The OTA published a 1995 study specifically about the credit that summarized its interview evidence. It concluded that “Interview evidence along these lines lends credence to the hypothesis that corporate R&D strategies in the aggregate would not change substantially if the tax credit disappeared altogether. This hypothesis does not maintain that the tax credit is irrelevant -- rather, it suggests that the credit is only a weak signal amid a powerful array of forces that shape individual and especially aggregate corporate R&D trajectories.”
This careful language leaves the door open to precisely what the statistical studies have found -- a modest increase of R&D in response to the modest credit (about 3% of business R&D spending over the past decade).
It’s interesting that the interviews to which you refer were conducted during the only fiscal year during which the credit had lapsed and was not renewed retroactively. That might account for the high negative response rate. I don’t know of any interview evidence published since then.
Here's an academic view: Even garden variety product improvements and cost reductions bring economic benefits. Ten small improvement projects worth $20,000 with a high chance of success may generate more economic benefit than a single $200,000 visionary project with a moderate chance of success. To an economist, they are equally deserving of public support. Attempting to pick and choose among projects imposes large administrative burdens on firms and the IRS.
See Dr. Tassey's comments above.
Dr. Tassey believes decisions regarding R&D are made for strategic reasons thus the elasticity assumptions in economists studies are overstated.
I disagree that the GAO quote is out of context. The GAO was trying to assess the impact of the incremental nature credit, but was making the point that that was hard to determine because it was not possible to know how much R&D would have been done without the credit. That is exactly the calculation that economists attempt to make in their contrafactual studies.
Instead of relying on abstract mathematical formulae, I would suggest economists undertake a study of the decision-making process with regard to R&D budgeting. I am quite sure that there are very few large companies that include the research credit as an input into the process.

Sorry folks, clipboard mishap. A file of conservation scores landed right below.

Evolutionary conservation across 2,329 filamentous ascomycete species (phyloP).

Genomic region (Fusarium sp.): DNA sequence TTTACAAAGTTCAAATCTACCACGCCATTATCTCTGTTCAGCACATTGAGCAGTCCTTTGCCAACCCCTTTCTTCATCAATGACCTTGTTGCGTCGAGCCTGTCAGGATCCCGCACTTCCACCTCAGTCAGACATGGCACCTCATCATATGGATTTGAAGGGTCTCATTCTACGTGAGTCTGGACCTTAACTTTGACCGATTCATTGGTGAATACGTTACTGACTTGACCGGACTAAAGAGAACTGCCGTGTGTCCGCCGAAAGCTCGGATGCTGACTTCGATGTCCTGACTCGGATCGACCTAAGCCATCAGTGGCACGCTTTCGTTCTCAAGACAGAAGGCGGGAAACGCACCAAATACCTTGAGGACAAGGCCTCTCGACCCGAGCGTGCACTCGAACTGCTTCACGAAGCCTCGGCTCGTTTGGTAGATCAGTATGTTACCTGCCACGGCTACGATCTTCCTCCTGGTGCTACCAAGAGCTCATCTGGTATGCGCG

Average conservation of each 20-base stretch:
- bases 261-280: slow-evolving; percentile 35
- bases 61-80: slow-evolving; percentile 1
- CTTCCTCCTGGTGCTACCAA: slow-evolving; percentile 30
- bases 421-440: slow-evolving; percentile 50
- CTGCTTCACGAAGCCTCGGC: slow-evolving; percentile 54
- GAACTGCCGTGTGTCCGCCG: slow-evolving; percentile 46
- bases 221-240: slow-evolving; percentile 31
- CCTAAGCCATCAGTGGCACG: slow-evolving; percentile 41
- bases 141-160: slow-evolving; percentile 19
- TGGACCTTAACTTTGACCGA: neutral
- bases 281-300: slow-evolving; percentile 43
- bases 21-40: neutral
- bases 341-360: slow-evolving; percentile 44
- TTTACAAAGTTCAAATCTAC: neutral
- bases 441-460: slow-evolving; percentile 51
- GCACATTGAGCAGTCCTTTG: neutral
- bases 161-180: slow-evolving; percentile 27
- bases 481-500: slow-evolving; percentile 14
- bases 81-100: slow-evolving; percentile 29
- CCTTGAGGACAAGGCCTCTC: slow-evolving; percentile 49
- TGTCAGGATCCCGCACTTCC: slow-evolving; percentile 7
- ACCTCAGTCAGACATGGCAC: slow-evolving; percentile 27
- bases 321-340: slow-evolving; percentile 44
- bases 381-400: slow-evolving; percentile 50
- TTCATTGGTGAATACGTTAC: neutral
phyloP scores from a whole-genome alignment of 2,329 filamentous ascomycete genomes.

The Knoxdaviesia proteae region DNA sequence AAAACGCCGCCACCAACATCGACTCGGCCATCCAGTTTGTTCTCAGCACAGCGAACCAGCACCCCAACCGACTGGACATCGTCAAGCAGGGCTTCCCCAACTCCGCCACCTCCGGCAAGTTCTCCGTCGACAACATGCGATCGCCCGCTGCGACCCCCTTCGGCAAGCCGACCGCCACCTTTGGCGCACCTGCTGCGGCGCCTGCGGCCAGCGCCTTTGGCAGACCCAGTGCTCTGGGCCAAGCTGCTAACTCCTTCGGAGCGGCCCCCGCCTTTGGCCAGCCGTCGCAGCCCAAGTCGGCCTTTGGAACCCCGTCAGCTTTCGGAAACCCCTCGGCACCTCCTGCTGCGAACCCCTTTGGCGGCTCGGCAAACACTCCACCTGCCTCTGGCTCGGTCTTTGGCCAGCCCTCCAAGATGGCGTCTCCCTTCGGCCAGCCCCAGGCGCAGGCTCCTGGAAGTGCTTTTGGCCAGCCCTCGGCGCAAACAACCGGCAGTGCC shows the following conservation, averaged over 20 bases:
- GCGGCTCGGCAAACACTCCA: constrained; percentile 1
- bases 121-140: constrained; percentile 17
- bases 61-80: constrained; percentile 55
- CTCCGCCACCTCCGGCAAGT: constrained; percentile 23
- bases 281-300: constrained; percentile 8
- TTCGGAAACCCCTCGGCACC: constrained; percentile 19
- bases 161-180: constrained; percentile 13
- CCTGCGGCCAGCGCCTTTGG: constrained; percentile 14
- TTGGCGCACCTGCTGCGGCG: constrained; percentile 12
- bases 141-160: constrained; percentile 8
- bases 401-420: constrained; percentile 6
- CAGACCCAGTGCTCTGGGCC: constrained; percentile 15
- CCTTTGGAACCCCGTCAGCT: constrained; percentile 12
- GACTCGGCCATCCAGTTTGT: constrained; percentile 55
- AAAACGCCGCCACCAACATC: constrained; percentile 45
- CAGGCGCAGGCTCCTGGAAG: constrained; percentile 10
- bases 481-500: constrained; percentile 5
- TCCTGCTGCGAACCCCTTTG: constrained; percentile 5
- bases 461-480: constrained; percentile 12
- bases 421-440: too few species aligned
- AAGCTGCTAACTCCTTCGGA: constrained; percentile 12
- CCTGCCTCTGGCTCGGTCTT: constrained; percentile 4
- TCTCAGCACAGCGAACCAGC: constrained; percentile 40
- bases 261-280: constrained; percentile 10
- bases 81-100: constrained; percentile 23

Please see Dr. Tassey's comments:
"However, interviews of industry R&D managers for an OTA study indicated little impact of any type on decision making from the U.S. credit. Therefore, this policy mechanism ‘‘represents more of a financial tool than a technology tool’’ (Office of Technology Assessment 1995). As a result, the credit is of primary interest to corporations’ tax accountants. In fact, in a 1996 Industrial Research Institute R&D spending survey, 55% of responding companies indicated that the credit was ‘‘not at all’’ influential even in establishing the level of their companies’ R&D investment."
Many of the big companies don"t even do real "R&D", they do "TD", which mean "Technology Development", which is really just product development, which they would do anyway. We DO need this credit to stimulate R&D, but it needs better scrutiny so that the companies that claim it actually DO R&D, not just add some gravy onto the product development that they would do anyway.
How about a simpler approach? Allowing companies to use the cost of the development R&D on a product (or family of products) to offset the profits that would be taxed on that profit. It provides incentive for companies to spend money on R&D efforts that can be profitable and then realize the savings in taxes when they are. Thoughts???
Not ineffectual, just not as effectual as it could be.
Companies should not be too complacent about a credit that was reduced three times during the 80s, allowed to lapse for an entire year in 95/96, and renewed the last 8 times as much as a year after it expired.
The modification you propose would gut the credit for many industries and harm economic growth. Let’s keep the R&D credit and add a double credit for R&D tied to US manufacturing. It took the electronics industry years to move to Asia, and it would take years to move back.
(1) The argument that the marginal project is worthless comes from economic theory, not from reality. Big companies cancel excellent projects all the time for strategic reasons that have nothing to do with the economy as a whole. That’s often why engineers leave companies and form start-ups: to pursue the ideas their former boss would not.
By the way, your argument here requires one to accept that companies think of the credit as a lump sum (with all projects ordered by net expected value), not project-by-project!
(2) The number of researchers in the US isn’t fixed over the course of a year; they cross borders, they enter from other fields. The personnel constraint is only an issue in the case of a huge increase in funding like a defense build-up, not for a credit that is available year after year.
(3) Multiplier effects are good. The credit can be improved, but even a “not very strong” multiplier is a good start. It is widely accepted that R&D spurs growth well beyond the cost of the R&D.
As you know, Tassey’s next sentence is “Given the limitations of incremental tax credits, consideration should be given to a substantial flat tax credit that would significantly lower the cost of R&D year over year.” He is as much for “amend it, don’t end it” as I am. We agree a flat credit would be a better system and, as Tassey says on the same page: “tax policy ... has a role in increasing the amount of such investment.”
The GAO quote you take out of context is about the credit’s incremental design, not about the credit as a whole. The bottom line in the report you’re citing is to make the Alternative Simplified Credit option the only one available, not to eliminate the credit.